After decades of near-neglect and sometimes ridicule, the music of Gustav Mahler caught on in a big way in the 1960s — and I thank goodness that I was aware enough then to experience it.
Most Mahler nuts, we’re told, find their ways to this composer through one of the less time-demanding symphonies like the First or Fourth — or maybe the poignant Adagietto movement from the Fifth. My entryway, oddly enough, was through the clangorous finale from the Seventh Symphony on a free Columbia Masterworks LP sampler that my dad brought home in 1966. (I might add that from this one slab of vinyl, I also heard Bruckner, Ives, Nielsen and neoclassical Stravinsky for the first time, igniting lifelong passions for all.) No one ever told me that the Seventh was the tough one that you’re not supposed to get right away. The last minutes sounded like a riotous, even desperate celebration — maybe the cracking apart of 19th century Romantic traditions, to paraphrase Leonard Bernstein, or something bigger and more current.
His daughter Nina tells Ginny Dougary about the joys and traumas of life with one of music’s most inspirational figures.
Had you been fortunate enough to be in the company of the most charismatic American conductor-composer- teacher-broadcaster of all time for long enough, it is likely that you would have heard this explosion at regular intervals in living rooms and auditoriums across the world: “That’s STEIN!” whenever someone affronted the late, great Leonard Bernstein by introducing him incorrectly as “BernSTEEN.”
His youngest child, Nina, now 48, is talking to me about her father, whose life and art is being celebrated all year at the Southbank Centre. It’s a tantalising and illuminating process attempting to channel such an exuberantly talented man through the women who were close to him (I also speak to Marin Alsop, the conductor, who was his protégée) but ultimately frustrating since everything you hear — good and bad — just makes you wish, even more, that you had met him.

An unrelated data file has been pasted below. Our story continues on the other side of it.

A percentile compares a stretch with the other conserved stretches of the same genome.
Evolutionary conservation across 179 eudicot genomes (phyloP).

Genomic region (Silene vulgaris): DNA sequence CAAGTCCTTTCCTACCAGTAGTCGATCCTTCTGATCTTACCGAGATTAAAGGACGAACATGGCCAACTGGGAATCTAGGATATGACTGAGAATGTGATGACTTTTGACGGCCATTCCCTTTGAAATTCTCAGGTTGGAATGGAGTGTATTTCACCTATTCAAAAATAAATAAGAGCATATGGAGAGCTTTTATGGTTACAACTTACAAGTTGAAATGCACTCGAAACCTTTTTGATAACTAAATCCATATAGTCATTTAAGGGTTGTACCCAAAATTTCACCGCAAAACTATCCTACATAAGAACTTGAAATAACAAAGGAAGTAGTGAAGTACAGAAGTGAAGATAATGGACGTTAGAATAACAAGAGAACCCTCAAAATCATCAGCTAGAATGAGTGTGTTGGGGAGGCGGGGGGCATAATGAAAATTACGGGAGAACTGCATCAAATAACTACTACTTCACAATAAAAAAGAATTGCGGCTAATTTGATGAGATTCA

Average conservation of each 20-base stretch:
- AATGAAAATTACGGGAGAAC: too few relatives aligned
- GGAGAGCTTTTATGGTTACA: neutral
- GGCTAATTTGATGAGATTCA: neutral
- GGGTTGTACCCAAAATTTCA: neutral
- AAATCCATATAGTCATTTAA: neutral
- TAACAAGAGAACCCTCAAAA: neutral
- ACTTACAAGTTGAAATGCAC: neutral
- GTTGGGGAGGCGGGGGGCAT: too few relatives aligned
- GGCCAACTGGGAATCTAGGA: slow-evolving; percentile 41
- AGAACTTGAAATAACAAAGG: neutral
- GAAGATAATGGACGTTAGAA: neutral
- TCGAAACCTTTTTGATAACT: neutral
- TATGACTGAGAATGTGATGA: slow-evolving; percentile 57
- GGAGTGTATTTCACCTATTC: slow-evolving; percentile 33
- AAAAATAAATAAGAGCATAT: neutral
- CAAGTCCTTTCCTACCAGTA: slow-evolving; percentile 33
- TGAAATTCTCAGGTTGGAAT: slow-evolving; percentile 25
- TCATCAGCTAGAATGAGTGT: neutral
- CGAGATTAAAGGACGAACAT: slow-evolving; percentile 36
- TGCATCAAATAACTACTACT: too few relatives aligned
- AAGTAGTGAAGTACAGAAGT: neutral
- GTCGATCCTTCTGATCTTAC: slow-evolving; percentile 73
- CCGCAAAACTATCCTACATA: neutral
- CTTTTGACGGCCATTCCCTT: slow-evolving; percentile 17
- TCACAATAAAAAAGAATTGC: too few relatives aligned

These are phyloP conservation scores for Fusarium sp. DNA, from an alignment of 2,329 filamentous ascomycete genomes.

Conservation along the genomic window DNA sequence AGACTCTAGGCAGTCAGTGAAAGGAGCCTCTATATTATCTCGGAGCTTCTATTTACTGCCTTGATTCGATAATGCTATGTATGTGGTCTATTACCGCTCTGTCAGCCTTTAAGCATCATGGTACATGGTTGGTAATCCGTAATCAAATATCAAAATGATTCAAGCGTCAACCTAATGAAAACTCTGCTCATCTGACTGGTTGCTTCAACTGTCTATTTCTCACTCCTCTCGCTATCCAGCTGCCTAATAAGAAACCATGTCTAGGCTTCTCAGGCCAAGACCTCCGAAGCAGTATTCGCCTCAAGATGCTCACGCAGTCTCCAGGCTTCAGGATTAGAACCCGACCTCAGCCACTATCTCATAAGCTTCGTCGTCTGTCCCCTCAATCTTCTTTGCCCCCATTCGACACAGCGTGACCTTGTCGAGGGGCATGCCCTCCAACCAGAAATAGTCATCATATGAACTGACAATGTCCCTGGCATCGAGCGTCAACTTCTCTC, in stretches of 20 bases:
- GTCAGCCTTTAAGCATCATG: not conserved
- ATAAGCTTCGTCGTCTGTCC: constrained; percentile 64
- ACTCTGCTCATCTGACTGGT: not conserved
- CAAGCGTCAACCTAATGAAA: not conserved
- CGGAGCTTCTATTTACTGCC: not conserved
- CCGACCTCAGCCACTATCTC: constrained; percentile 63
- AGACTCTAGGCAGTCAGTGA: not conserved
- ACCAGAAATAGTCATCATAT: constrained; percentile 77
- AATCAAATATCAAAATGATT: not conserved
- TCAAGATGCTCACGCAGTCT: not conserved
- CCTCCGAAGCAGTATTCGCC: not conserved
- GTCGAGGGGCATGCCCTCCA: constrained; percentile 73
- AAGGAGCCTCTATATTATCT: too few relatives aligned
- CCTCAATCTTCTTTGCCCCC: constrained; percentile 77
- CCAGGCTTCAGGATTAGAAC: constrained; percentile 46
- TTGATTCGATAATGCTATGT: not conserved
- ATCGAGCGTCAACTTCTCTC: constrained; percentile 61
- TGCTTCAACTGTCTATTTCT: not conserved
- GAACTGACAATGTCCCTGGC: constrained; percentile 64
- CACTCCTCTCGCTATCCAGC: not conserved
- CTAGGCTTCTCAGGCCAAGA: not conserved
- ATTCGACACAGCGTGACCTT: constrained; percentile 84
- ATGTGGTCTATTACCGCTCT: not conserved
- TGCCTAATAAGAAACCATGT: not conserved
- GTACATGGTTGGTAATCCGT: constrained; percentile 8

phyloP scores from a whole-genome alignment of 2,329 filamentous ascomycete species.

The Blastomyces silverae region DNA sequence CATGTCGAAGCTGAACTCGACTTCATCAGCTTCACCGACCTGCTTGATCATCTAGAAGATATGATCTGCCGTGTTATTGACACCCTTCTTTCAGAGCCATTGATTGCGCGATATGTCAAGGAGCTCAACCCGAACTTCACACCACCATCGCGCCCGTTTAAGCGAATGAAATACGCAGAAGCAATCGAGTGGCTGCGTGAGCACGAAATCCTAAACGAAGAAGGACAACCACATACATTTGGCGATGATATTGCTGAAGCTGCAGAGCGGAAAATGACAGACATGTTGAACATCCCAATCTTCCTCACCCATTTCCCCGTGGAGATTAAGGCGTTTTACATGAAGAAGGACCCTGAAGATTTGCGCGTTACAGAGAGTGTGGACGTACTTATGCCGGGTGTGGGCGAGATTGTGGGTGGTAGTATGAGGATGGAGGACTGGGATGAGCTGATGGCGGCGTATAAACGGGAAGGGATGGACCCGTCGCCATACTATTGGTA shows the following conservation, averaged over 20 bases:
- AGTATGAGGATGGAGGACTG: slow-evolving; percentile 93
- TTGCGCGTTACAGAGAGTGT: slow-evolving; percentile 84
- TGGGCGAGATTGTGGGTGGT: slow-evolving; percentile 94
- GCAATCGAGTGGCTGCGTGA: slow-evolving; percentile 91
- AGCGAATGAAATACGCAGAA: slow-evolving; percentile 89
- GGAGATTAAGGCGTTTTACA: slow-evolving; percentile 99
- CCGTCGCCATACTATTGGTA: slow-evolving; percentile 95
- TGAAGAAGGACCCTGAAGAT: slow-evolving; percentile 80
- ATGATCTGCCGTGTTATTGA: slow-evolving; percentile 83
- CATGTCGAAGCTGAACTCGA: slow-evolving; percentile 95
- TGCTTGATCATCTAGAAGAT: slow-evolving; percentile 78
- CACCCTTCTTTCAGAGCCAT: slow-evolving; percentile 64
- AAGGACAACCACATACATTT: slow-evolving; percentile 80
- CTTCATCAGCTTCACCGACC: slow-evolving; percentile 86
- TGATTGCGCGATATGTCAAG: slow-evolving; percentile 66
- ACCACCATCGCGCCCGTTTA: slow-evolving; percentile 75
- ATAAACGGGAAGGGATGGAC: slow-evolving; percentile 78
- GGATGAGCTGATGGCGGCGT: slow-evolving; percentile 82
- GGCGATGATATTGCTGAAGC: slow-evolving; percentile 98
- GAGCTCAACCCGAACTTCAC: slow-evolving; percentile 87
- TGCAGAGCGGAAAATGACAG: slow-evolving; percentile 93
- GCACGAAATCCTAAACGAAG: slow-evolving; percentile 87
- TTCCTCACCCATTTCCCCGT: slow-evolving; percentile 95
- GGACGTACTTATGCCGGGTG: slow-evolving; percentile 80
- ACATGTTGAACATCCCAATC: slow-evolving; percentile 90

Bernstein’s appetite for life and people and music, as well as his reckless disregard for his health and the judgmentalism of the bien-pensants, can be summed up by this statement: “I was diagnosed with emphysema in my mid-twenties and [was supposed] to be dead by 45. Then 55.
Imagine this: you drop onto the sofa on a Sunday afternoon, switch on the TV and see a dapper young man with a baton standing before an orchestra and demonstrating the patterns conductors use to lead music in different meters — two, three, four and five beats to the bar. He directs his players in a few examples, bits of Beethoven’s Ninth and Schubert’s Eighth Symphonies, Prokofiev’s “Peter and the Wolf,” Waldteufel’s “Skater’s Waltz.” Then he ups the ante, showing how these simple gestures, with subtle modification, are used to coax a fluid, lyrical performance; a playful reading; or an urgently dramatic interpretation from an orchestra.
For 48 minutes, this young conductor — Leonard Bernstein, caught on film in 1955 — brings you into the musician’s world, talking about how tempo, dynamics and phrasing express a conductor’s feelings and beliefs about a piece, and how that expressivity affects a listener’s perception of the music. And he offers you a glimpse of his preparation for a performance.
“Take this opening bar of the Brahms First Symphony,” he says, and then conducts it. “There are 55 notes in it, being played by 100 instruments, and the conductor has to know them all, or he has no right to ascend the podium in the first place. And this is only one bar out of 1,260 in this symphony.”
Even with hundreds of cable channels to choose from today, the likelihood of running into a show like this is slim.